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August 12, 2011

Five Fishery Bright Spots

Five U.S. success stories — fisheries that regained health through conservation

Texas Redfish
By Calixto Gonzales

Some Texas coast anglers will tell you they got rooked when the state legislature voted to christen the Guadalupe bass the state fish. A dinky little bass that barely reaches three pounds labeled the official finned critter of the Lone Star State? By Travis and Bowie, an average-size specimen would barely qualify as bait for the true state fish: the redfish.

Granted, some Texans are prone to a tiny bit of hyperbole, but not when it comes to the state’s red drum fishery. After flirting with buffalo-style extinction in the 1970s, redfish populations have rebounded to where Texas Parks & Wildlife Department officials consider the state-sponsored recovery project a resounding success.

Redfish carry a long and storied history in the Texas bays and surf, and they hold a certain mystique. The largest redfish, or “bulls,” didn’t collect in schools; they traveled in “herds.” Redfish were big, plentiful and available.

“The fishing was excellent,” says Albert Rutledge, a spry 92-year-old who has fished Laguna Madre with his friends for more than 75 years. “We always caught our share when we went. Back in the 1930s, we used to go to Port Mansfield and rent a big wooden boat, hook up a 9-­horsepower outboard, and go out to the sandbars and camp. There were four of us. One night, we caught so many redfish, we barely fit in the boat with them.”

After World War II, combat-weary Texans began pursuing a variety of recreational activities, fishing among them. Redfish remained a popular target until the 1960s, when overfishing and, even more so, commercial gill-netting took a toll on stocks. By the 1970s, the fishery had collapsed.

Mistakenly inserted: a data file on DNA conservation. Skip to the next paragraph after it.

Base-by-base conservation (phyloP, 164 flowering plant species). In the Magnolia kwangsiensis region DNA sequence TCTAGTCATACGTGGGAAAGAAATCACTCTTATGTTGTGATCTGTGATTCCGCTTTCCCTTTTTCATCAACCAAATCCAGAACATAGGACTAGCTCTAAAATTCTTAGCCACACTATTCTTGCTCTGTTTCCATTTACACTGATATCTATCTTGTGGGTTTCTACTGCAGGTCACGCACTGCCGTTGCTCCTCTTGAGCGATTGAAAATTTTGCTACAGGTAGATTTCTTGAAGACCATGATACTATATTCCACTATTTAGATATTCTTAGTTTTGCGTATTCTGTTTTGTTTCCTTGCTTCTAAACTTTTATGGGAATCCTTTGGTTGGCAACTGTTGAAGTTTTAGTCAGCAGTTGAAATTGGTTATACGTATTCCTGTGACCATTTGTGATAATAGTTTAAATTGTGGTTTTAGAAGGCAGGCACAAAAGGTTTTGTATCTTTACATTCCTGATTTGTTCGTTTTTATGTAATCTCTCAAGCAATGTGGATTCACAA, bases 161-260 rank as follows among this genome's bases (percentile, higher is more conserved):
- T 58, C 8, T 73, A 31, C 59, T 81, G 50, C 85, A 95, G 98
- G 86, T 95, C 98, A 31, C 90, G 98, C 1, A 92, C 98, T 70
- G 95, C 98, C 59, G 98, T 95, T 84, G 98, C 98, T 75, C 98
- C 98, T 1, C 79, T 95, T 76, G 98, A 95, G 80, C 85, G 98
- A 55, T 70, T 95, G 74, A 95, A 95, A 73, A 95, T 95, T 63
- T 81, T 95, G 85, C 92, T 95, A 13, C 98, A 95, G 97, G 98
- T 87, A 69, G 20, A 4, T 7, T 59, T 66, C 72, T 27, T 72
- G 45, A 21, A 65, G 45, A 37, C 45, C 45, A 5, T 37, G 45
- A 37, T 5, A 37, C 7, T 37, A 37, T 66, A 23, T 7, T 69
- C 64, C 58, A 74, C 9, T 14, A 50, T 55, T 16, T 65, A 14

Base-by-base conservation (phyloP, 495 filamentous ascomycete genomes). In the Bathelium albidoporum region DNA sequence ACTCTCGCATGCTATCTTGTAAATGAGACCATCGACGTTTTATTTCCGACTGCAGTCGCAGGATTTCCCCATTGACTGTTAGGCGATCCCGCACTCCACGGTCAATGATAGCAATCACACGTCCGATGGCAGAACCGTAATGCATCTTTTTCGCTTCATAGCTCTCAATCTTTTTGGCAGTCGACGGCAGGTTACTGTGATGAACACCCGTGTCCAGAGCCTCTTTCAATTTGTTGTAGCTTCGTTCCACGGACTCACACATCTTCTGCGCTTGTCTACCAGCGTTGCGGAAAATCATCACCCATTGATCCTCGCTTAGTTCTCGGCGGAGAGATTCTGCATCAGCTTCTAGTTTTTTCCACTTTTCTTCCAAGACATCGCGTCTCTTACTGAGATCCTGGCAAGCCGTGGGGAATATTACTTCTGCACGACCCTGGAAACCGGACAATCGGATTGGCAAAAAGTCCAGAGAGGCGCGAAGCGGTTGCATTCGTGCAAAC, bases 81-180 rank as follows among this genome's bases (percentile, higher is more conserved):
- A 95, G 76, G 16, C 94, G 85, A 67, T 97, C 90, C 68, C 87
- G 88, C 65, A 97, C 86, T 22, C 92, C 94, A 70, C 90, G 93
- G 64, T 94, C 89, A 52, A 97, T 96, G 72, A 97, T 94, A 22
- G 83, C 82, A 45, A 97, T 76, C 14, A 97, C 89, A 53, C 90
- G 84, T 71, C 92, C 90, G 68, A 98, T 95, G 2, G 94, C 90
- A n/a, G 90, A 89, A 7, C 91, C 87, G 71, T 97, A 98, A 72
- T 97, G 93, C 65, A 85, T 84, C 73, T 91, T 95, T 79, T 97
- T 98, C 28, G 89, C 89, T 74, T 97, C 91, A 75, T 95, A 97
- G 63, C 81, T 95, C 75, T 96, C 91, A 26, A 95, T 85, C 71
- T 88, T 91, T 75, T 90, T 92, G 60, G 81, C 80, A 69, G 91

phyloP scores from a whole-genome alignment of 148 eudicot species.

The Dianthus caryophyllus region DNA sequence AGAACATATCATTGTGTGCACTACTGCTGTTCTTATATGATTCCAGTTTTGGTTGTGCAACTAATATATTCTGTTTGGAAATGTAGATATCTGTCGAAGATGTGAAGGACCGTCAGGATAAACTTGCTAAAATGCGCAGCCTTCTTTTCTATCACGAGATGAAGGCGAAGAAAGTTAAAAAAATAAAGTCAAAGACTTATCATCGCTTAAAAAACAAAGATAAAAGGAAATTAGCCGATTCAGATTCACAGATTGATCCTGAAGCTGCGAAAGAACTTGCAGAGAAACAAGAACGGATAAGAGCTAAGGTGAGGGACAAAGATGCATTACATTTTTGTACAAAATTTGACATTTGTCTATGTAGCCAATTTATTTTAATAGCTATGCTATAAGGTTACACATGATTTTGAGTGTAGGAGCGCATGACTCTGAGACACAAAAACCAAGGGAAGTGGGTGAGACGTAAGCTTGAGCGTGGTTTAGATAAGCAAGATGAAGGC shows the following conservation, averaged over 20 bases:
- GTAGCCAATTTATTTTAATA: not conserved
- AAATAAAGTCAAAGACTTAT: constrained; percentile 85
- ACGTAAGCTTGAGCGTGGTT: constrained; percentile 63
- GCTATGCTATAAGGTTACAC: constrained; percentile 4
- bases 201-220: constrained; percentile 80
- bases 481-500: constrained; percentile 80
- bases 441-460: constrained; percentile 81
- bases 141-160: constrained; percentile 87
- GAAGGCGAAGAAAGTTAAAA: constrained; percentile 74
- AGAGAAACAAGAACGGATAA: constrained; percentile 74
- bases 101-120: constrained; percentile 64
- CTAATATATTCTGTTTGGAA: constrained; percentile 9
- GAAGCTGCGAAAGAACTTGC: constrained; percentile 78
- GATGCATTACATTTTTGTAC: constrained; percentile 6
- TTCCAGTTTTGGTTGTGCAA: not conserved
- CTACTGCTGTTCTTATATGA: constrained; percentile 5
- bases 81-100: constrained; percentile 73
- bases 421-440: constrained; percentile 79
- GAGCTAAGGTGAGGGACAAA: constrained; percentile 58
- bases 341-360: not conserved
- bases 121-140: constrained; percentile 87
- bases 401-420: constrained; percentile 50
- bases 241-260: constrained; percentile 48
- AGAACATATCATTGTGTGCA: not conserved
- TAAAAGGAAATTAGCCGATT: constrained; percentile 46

The passage of House Bill 1000 in 1981, which granted redfish game-fish status, began what TPWD head marine fisheries biologist Mark Fisher calls a “multiyear recovery effort.” TPWD gained the power to impose bag and size limits on all fish (ultimately resulting in the current threefish daily bag and 20- to 28-inch redfish slot). The bill also led to the establishment of a fish hatchery and extensive restocking program. The result, according to Fisher, was the recovery of redfish numbers to “near-record levels in both quantity and size.”

Redfish have come back so well, in fact, that some anglers hunting trophy speckled trout and other quarry almost consider them a nuisance. Fisher recounts that at January scoping meetings, one angler complained that “he couldn’t catch any trout because there were too many redfish.”

Texas has plenty of redfish out there, affirms Capt. Rick Bailey (956-369-5090). “We have a variety of habitats to fish up and down the coast, and that’s what makes our fishery so unique. We have marshes, deep shell, grass flats — you name it. Our surf fishing is second only to the Carolinas.”

Bailey says he sees a lot of large redfish too. On a November trip through Mansfield Pass and along the Padre Island beachfront, he and his fishing partner caught more than 20 reds from 29 to 44 inches. “If I were going for a state record, I’d fish Mansfield. Port Aransas and Port O’Connor are great (for trophy redfish), but I’d fish Mansfield.”

Fisher believes that the current 59-pound state record, caught out of Sabine Pass in 2000, easily could be broken. “There are some 60-pound fish out there,” he says. Texas might eventually challenge the current world-record 94-pound, 2-ounce brute some day.

“It’s entirely possible,” Fisher says. “There are some huge fish out there.”

About the Author: Longtime Sport Fishing contributor Calixto Gonzales has lived near the Texas coast his entire life. His base of operations is the Lower Laguna Madre, which is among the premier destinations for red drum anglers in the United States.